'A graceful performance from a totally charming and side-splitting host.'
Sean Kerwick

10:05 13th June 2015

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Rufus Wainwright has been fairly quiet recently, but came out of popstar hibernation to play for a good cause; for the sake of the Chelsea Pensioner’s Home. The Canadian singer/songwriter gave an intimate run of the hits to a rain drenched crowd. 

The minimal instrumentation proved that the stellar songwriting littered throughout his back-catalogue transcends way beyond the grandiosity in the original recording, proving all Wainwright requires is a piano and his crystal-clear voice. ‘Going To A Town’ is just as intense without the stirring strings and backing singers and ‘The Art Teacher’ flourishes without the assistance of its orchestral accompaniment. 

He went on to premiere two forthcoming projects, one from his opera which is airing on “BBC Classical or something?” and one of Shakespeare’s sonnets in song form to celebrate 400 years since the writer’s death. “One of the Chelsea Pensioners came up and said to me, I’m more familiar with your Dad and Grandfather’s work, Loudon Wainwright II and III, this one is about the third.” He said as he went on to perform an ode to his parents in ‘Want’.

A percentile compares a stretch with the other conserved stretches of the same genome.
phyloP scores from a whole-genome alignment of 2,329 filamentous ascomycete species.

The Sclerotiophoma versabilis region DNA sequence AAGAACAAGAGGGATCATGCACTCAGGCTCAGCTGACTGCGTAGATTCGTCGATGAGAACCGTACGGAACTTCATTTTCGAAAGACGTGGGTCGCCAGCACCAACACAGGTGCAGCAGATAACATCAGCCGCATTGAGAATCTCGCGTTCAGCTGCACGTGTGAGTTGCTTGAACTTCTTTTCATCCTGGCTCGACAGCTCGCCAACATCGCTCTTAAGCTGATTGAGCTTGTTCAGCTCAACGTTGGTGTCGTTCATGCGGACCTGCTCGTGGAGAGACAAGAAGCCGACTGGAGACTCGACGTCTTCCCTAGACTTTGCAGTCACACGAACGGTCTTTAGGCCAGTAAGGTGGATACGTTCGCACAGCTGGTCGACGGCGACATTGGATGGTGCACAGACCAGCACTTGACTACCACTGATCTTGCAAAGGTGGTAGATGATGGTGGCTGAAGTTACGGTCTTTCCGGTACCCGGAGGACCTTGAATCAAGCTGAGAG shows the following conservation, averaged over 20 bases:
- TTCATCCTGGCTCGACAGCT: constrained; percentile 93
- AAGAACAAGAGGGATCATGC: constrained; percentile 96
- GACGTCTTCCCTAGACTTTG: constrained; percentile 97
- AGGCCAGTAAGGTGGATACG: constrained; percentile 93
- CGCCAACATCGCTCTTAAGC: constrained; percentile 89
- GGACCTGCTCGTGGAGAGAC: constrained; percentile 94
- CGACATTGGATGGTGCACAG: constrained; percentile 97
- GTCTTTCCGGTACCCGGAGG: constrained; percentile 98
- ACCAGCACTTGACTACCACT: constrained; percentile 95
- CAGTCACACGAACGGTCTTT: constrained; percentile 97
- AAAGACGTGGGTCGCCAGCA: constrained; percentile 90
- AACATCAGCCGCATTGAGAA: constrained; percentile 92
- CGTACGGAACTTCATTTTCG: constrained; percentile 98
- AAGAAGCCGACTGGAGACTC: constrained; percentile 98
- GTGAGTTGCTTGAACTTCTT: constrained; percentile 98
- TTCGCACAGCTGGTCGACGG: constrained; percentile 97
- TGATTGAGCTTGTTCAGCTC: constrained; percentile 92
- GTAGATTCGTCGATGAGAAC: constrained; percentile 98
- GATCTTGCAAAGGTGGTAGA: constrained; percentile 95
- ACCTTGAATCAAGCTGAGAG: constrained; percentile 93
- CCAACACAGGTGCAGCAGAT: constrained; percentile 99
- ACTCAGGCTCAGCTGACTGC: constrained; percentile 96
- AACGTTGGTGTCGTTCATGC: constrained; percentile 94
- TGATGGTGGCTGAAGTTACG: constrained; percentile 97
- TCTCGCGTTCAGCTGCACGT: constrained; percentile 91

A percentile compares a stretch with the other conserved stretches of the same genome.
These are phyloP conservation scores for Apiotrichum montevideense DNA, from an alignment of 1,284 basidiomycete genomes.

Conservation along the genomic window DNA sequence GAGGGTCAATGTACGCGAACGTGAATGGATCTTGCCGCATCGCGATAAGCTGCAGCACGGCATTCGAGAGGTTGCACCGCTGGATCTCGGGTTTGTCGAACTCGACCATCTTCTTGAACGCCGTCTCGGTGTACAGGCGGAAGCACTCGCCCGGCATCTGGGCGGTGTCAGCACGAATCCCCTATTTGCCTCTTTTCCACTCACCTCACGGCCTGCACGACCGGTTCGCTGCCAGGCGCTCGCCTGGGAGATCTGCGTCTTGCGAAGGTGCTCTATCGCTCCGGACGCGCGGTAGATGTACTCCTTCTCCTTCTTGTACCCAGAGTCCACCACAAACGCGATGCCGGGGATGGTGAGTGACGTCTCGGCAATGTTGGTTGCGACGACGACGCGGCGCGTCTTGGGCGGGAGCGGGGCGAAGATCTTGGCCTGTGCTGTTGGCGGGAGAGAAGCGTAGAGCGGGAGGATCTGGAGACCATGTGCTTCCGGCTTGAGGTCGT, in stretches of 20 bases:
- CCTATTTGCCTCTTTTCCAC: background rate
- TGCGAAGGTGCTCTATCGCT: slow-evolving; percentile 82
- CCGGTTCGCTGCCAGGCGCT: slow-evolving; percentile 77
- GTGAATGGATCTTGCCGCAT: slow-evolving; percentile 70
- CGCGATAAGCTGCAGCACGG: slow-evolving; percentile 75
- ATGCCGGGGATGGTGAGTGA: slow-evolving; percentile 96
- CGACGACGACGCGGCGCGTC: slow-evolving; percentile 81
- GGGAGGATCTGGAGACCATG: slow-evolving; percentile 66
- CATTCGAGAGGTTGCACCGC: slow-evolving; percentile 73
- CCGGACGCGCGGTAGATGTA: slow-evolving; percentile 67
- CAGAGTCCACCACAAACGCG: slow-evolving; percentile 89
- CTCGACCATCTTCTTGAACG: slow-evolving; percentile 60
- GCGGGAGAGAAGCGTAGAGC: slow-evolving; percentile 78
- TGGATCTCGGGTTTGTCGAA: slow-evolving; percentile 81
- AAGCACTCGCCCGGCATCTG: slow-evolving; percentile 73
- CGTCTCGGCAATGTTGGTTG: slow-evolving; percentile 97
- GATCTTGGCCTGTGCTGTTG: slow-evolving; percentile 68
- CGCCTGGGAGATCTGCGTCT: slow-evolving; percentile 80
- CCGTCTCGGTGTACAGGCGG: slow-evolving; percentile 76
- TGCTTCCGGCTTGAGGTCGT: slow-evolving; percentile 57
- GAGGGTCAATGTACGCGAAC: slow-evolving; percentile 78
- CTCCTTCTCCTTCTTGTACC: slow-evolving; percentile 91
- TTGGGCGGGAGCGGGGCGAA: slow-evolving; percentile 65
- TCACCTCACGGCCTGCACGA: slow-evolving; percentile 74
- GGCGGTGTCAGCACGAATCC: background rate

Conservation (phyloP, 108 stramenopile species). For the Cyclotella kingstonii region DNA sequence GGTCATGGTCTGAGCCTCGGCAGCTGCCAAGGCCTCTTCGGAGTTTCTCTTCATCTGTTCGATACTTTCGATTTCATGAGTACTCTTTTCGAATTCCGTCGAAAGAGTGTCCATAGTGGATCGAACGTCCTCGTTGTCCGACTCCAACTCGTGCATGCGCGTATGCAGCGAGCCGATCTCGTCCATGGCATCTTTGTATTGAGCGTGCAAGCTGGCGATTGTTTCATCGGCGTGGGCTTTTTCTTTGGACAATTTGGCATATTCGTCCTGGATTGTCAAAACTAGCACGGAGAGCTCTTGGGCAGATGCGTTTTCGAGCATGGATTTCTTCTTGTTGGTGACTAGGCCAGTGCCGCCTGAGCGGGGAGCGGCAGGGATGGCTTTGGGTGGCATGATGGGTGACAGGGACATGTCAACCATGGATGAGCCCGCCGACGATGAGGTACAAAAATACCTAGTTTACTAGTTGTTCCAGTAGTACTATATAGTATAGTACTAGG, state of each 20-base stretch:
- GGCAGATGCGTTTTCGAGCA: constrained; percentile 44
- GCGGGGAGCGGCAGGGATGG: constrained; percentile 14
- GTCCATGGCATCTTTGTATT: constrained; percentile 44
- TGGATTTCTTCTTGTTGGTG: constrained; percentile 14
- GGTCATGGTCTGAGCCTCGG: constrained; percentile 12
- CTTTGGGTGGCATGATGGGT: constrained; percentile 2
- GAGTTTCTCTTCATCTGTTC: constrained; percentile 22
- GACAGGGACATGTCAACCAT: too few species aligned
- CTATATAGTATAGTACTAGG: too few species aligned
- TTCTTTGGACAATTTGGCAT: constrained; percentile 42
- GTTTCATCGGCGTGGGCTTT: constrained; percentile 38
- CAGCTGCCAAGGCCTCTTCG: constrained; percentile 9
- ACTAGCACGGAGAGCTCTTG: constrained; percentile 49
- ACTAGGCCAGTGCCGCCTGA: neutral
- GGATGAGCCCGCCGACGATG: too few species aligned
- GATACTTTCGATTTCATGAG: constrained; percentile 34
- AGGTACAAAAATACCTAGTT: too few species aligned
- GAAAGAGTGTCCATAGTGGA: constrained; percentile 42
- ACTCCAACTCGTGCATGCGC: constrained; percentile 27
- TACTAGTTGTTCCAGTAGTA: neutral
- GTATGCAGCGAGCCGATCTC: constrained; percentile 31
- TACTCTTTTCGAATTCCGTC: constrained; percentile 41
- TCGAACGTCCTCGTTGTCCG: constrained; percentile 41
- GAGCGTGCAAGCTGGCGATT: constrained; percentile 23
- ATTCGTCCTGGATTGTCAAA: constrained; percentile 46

Wainwright was joined by a very special guest mid-way through the set, “I’ve loved this man’s music ever since I was a little gay boy” Rufus explained before inviting Neil Tennant of The Pet Shop Boys to the stage to perform a dueted rendition of ‘Poses’, their differing voices projected a wonderful and unique harmony.

The chipper ‘Cigarettes and Chocolate Milk’ saw the beautiful setting celebrate indulgence, whilst Wainwright’s rendition of Leonard Cohen’s ‘Hallelujah’ brought the evening to a fitting close.

Despite a smidgen of clunky guitar-work, Wainwright delivers a graceful performance which sees him suited to the impressive backdrop of the Chelsea Pensioner’s home, but adds enough charm, cheekiness and humour to make you feel in total comfort.

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Photo: Wenn